Only if you use the Win32 API functions for creating a process.
    Shows perfectly normal. I did sprintf(tmpFileName, "cmd /C \"%s\"", lFileName); and it still kept the damn CMD window open and froze my app as long as that window was open. I thought /C was supposed to execute the command and close the damn CMD window.

    What FAQ? Is there one here or just that MSDN example? Searching the FAQ forum didn't turn up anything useful.

  7. #7
    Frequently Quite Prolix dwks's Avatar
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    Try start.
    Code:
    system("start notepad");
    dwk

    Seek and ye shall find. quaere et invenies.

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  8. #8
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    Quote Originally Posted by Viper187 View Post
    Shows perfectly normal. I did sprintf(tmpFileName, "cmd /C \"%s\"", lFileName); and it still kept the damn CMD window open and froze my app as long as that window was open. I thought /C was supposed to execute the command and close the damn CMD window.

    What FAQ? Is there one here or just that MSDN example? Searching the FAQ forum didn't turn up anything useful.
    /C means that the command window closes when the command you passed in is finished. Since you don't tell us what that is, we can't really tell you how long that can be expected to take.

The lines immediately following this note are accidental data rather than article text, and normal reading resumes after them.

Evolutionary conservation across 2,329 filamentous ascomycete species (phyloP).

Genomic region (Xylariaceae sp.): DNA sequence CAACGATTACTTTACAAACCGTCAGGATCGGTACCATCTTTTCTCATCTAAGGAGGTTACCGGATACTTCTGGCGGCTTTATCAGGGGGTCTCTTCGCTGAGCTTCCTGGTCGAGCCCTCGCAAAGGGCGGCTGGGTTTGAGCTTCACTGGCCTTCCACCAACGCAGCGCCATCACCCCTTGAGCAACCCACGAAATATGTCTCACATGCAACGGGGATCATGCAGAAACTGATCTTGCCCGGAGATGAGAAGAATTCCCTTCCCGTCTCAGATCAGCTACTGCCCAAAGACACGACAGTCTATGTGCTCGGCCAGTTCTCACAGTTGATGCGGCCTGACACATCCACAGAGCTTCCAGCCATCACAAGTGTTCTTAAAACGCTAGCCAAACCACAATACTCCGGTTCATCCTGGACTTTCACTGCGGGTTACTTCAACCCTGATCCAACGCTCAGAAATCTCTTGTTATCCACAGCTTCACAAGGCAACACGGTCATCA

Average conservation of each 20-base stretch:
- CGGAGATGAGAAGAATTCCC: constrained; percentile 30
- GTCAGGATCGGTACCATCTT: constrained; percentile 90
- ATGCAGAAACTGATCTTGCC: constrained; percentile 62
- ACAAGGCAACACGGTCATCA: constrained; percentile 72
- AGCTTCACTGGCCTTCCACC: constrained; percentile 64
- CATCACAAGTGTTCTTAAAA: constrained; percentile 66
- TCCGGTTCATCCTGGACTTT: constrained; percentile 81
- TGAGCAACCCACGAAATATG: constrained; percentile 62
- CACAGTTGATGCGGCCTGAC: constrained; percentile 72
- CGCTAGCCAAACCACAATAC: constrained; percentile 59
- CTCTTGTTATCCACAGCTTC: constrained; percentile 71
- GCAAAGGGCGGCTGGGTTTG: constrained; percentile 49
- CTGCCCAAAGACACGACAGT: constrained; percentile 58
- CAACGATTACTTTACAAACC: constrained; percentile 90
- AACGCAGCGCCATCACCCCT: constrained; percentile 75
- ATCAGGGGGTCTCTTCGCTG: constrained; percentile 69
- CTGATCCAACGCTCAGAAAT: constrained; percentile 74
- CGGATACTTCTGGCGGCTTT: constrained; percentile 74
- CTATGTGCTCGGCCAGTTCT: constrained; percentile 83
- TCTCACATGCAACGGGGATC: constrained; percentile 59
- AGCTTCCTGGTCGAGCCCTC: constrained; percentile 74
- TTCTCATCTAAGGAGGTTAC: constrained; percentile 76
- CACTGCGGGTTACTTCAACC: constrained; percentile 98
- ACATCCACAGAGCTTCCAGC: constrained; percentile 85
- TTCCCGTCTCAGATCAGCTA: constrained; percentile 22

system() is synchronous, so it waits for the child process to finish before it returns.

    As dwks suggests, a command to system like "start xxx" will start a new process running the "xxx" process, and almost immediately return to your current code.

    Or you can use CreateProcess and have full control over the newly created process - yes it adds a bit more code (more arguments, but as stated above, most of theose are "NULL" or 0 for normal use).

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  9. #9
    Chinese pâté foxman's Avatar
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    Quote Originally Posted by cpjust View Post
    I don't think CreateProcess() gives you a handle to the process though, so you'd also need to call OpenProcess().

    If you're having problems with system() & CreateProcess(), then maybe you should try one of the _spawn functions.
    CreateProcess does give you a handle to the newly created process. The last argument of the function is a pointer to a PROCESS_INFORMATION structure.
    I hate real numbers.

  10. #10
    Banned master5001's Avatar
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    CreateProcess() is handy if you are trying to manipulate the child process. It is certainly safer than calling something like system("NOTEPAD.EXE"), which introduces potential security holes.

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    Ah. I think I have CreateProcess working now. I'll test it more once I get some other stuff sorted out.

  12. #12
    Banned master5001's Avatar
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    It has a nasty number of parameters, however most of them can be zeroed. ShellExecute() isn't much better, but I have needed to use it a time or two before.

  13. #13
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    Quote Originally Posted by foxman View Post
    CreateProcess does give you a handle to the newly created process. The last argument of the function is a pointer to a PROCESS_INFORMATION structure.
    Oh is that what that is? I just took a quick look at the function and didn't see a HANDLE parameter or return value. I guess it helps if you're not in a hurry when reading the MSDN.